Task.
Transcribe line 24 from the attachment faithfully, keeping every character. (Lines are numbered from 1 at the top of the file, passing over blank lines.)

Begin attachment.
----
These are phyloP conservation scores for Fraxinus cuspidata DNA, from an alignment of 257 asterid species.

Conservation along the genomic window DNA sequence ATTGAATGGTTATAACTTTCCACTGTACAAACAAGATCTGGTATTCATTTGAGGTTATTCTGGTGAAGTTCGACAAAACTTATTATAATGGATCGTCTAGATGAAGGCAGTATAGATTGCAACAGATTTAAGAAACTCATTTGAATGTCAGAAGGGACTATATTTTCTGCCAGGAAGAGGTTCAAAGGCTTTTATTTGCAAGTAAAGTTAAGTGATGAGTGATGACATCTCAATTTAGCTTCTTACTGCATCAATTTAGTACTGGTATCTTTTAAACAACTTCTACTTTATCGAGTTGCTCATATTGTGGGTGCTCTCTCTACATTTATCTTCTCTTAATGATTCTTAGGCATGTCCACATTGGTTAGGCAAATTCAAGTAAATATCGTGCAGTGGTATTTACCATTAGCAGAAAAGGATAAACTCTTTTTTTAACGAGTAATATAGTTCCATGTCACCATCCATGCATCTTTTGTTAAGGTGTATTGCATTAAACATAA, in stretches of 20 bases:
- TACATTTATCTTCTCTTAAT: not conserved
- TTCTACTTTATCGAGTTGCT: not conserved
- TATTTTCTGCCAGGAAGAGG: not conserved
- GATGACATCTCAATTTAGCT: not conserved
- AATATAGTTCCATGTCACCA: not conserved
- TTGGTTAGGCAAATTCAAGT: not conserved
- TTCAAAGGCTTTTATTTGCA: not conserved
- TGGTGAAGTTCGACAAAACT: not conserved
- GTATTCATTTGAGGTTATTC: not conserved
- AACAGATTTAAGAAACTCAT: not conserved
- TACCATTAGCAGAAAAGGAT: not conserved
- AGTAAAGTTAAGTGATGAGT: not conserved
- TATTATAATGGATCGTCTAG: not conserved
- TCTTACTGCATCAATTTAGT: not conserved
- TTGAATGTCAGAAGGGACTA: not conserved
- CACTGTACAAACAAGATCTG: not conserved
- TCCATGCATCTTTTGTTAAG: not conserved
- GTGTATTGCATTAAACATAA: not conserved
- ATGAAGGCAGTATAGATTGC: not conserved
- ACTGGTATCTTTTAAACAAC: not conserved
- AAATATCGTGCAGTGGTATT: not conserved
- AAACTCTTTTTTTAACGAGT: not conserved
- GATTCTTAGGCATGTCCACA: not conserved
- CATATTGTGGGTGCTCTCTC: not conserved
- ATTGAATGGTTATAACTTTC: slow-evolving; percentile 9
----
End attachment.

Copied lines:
- AAACTCTTTTTTTAACGAGT: not conserved